Increased resistance to activated protein C after short-term oral hormone replacement therapy in healthy post-menopausal women

Marinka S. Post, Jan Rosing, Marius J. Van der Mooren, Sonja Zweegman, W. Marchien Van Baal, Peter Kenemans, Coen D.A. Stehouwer

Research output: Contribution to journalArticleAcademicpeer-review

Abstract

As hormone replacement therapy is associated with an early excess risk of venous thrombosis, we investigated the effect of different oral hormone replacement therapies on resistance to activated protein C, and on levels of factor VIII antigen (FVIII:Ag) and factor XI antigen (FXI:Ag). In a prospective, randomized, placebo-controlled 12-week study, 60 healthy post-menopausal women daily received either placebo (n = 16) or 2 mg of micronized 17beta-oestradiol, either alone (E2, n = 16) or sequentially combined with dydrogesterone 10 mg (E2 + D, n = 14) or trimegestone 0.5 mg (E2 + T, n = 14). Medication was given orally. Normalized activated protein C sensitivity ratios (nAPCsr) were determined by quantifying the effect of activated protein C on the endogenous thrombin potential. FVIII:Ag and FXI:Ag were determined by enzyme-linked immunosorbent assay. Compared with baseline and placebo, the nAPCsr increased (92% to 142%; all P <0.001) in all active treatment groups after both 4 and 12 weeks. Compared with placebo, hormone replacement therapy was not associated with significant changes in FVIII:Ag. After 4 and 12 weeks, FXI:Ag levels were significantly decreased in the E2 group (mean percentage changes from baseline versus placebo: -15.0%, P = 0.001 at 4 weeks and -16.6%, P = 0.003 at 12 weeks) and in the E2 + D group (-10.4%, P = 0.02 and -10.4%, P = 0.02). In conclusion, all hormone replacement regimens were associated with a large increase in resistance to activated protein C. In contrast, hormone replacement therapy had no effect on FVIII:Ag. Oral E2 and E2 + D had a small, favourable effect on FXI:Ag.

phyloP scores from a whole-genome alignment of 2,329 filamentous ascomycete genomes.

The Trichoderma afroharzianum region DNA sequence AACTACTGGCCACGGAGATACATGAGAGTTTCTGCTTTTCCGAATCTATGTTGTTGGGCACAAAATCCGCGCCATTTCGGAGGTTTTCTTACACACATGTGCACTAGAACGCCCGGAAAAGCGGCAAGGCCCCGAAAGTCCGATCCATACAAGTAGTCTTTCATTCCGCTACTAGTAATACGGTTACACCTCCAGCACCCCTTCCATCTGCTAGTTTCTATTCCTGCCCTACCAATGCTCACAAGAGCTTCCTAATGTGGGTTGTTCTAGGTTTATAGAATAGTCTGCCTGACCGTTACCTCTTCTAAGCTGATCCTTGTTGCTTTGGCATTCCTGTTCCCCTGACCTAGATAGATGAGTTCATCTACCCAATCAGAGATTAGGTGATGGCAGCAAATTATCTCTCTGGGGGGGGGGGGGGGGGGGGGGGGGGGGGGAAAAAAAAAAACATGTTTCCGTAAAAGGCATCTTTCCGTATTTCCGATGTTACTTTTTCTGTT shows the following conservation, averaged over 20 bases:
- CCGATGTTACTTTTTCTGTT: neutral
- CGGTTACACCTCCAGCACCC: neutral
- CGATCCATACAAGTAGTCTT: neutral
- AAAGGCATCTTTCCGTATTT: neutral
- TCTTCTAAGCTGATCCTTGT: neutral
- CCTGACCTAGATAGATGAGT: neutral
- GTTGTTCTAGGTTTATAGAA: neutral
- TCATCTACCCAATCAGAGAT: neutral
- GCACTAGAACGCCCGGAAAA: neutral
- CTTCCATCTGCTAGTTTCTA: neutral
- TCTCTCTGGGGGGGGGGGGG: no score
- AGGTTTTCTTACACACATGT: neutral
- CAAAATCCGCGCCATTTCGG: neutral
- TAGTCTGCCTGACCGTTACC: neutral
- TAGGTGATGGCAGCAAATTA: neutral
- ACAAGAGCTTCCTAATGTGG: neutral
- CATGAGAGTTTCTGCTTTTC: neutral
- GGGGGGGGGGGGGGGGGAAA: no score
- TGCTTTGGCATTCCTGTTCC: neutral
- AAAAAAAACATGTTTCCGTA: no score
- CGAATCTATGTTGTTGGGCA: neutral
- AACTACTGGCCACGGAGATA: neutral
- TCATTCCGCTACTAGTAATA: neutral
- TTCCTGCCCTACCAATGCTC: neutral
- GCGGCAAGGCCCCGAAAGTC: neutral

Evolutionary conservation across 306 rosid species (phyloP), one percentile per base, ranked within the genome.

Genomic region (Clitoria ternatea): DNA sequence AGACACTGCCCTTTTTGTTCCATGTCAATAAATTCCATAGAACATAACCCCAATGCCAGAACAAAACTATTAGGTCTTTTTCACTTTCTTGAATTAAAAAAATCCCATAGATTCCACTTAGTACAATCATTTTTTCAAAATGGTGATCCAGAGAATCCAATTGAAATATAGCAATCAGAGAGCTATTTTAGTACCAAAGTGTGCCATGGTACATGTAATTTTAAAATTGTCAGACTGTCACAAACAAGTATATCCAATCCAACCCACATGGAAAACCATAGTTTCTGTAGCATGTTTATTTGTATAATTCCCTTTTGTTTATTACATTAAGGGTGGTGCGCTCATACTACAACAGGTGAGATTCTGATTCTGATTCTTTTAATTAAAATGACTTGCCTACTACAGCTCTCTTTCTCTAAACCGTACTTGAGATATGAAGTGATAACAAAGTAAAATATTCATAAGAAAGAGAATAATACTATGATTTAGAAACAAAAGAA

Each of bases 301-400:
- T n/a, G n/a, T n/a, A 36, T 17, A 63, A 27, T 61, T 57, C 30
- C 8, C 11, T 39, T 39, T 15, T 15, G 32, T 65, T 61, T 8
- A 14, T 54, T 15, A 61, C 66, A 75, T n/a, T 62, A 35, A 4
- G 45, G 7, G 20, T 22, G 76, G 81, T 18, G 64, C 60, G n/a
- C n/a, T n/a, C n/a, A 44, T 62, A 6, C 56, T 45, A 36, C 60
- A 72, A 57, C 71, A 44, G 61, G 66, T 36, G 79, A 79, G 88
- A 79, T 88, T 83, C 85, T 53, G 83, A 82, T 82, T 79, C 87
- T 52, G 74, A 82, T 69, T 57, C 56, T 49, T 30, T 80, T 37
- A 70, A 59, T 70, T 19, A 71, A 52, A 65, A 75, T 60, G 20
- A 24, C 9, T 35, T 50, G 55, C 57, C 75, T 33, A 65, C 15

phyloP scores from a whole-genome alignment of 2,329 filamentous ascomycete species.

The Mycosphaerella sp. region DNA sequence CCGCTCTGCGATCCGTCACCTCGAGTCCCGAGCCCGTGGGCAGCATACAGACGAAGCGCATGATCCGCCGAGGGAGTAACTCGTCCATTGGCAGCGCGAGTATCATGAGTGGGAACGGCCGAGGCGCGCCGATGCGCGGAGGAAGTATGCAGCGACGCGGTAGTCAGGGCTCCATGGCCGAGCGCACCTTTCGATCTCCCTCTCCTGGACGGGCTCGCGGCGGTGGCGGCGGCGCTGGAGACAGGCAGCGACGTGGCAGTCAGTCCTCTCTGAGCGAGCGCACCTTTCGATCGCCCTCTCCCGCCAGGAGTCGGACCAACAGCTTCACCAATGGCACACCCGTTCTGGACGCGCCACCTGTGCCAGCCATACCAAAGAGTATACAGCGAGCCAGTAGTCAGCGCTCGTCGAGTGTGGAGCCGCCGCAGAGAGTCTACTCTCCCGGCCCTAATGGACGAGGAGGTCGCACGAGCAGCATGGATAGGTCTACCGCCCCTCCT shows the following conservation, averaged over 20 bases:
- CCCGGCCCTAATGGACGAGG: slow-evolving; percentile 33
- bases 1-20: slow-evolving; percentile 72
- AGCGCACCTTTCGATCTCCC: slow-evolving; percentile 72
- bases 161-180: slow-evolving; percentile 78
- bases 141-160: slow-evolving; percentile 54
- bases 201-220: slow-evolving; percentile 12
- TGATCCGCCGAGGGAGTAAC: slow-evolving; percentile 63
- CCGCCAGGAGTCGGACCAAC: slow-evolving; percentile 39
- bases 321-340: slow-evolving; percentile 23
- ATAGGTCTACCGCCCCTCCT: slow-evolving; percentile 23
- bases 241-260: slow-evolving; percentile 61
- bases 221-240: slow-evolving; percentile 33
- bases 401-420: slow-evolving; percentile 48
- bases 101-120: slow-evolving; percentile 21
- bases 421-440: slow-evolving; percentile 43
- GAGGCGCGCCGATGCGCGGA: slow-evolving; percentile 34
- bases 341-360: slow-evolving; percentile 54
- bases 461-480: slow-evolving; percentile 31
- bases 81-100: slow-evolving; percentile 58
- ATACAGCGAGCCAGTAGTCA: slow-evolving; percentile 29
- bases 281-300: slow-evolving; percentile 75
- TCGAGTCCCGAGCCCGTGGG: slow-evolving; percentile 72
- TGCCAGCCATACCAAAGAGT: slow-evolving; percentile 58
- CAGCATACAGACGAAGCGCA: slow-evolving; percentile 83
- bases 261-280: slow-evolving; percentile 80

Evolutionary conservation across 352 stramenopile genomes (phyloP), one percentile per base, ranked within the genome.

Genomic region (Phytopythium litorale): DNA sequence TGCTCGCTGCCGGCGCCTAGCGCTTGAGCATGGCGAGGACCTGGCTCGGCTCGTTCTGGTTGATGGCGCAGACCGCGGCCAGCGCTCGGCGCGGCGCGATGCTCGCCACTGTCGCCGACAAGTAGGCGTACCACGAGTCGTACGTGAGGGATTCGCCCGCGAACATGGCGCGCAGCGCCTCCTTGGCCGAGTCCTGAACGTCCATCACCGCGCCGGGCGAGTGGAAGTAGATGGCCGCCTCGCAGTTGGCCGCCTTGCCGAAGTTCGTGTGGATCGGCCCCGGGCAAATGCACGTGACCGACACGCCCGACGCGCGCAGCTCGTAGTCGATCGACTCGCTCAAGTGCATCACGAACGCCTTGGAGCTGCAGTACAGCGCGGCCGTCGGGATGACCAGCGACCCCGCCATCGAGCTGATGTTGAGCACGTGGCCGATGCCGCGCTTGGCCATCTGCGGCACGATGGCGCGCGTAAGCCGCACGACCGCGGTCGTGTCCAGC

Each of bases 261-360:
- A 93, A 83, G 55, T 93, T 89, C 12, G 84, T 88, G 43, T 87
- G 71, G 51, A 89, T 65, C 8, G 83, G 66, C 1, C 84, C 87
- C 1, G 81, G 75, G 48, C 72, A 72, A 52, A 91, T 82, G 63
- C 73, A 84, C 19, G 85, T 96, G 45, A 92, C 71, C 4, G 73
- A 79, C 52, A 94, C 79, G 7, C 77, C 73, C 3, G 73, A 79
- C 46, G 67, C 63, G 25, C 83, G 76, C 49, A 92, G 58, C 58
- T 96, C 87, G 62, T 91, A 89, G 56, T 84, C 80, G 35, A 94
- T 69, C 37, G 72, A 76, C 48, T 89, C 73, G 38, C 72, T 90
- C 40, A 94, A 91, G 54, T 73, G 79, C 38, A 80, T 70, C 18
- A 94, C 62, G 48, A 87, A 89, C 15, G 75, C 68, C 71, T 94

Original languageEnglish
Pages (from-to)1017-1023
Number of pages7
JournalBritish Journal of Haematology
Volume119
Issue number4
DOIs
Publication statusPublished - 2002

Cite this

Post, Marinka S. ; Rosing, Jan ; Van der Mooren, Marius J. ; Zweegman, Sonja ; Van Baal, W. Marchien ; Kenemans, Peter ; Stehouwer, Coen D.A. / Increased resistance to activated protein C after short-term oral hormone replacement therapy in healthy post-menopausal women. In: British Journal of Haematology. 2002 ; Vol. 119, No. 4. pp. 1017-1023.
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title = "Increased resistance to activated protein C after short-term oral hormone replacement therapy in healthy post-menopausal women",
abstract = "As hormone replacement therapy is associated with an early excess risk of venous thrombosis, we investigated the effect of different oral hormone replacement therapies on resistance to activated protein C, and on levels of factor VIII antigen (FVIII:Ag) and factor XI antigen (FXI:Ag). In a prospective, randomized, placebo-controlled 12-week study, 60 healthy post-menopausal women daily received either placebo (n = 16) or 2 mg of micronized 17beta-oestradiol, either alone (E2, n = 16) or sequentially combined with dydrogesterone 10 mg (E2 + D, n = 14) or trimegestone 0.5 mg (E2 + T, n = 14). Medication was given orally. Normalized activated protein C sensitivity ratios (nAPCsr) were determined by quantifying the effect of activated protein C on the endogenous thrombin potential. FVIII:Ag and FXI:Ag were determined by enzyme-linked immunosorbent assay. Compared with baseline and placebo, the nAPCsr increased (92{\%} to 142{\%}; all P <0.001) in all active treatment groups after both 4 and 12 weeks. Compared with placebo, hormone replacement therapy was not associated with significant changes in FVIII:Ag. After 4 and 12 weeks, FXI:Ag levels were significantly decreased in the E2 group (mean percentage changes from baseline versus placebo: -15.0{\%}, P = 0.001 at 4 weeks and -16.6{\%}, P = 0.003 at 12 weeks) and in the E2 + D group (-10.4{\%}, P = 0.02 and -10.4{\%}, P = 0.02). In conclusion, all hormone replacement regimens were associated with a large increase in resistance to activated protein C. In contrast, hormone replacement therapy had no effect on FVIII:Ag. Oral E2 and E2 + D had a small, favourable effect on FXI:Ag.",
keywords = "APC resistance, Factor VIII, Factor XI, Hormone replacement therapy, Post-menopausal",
author = "Post, {Marinka S.} and Jan Rosing and {Van der Mooren}, {Marius J.} and Sonja Zweegman and {Van Baal}, {W. Marchien} and Peter Kenemans and Stehouwer, {Coen D.A.}",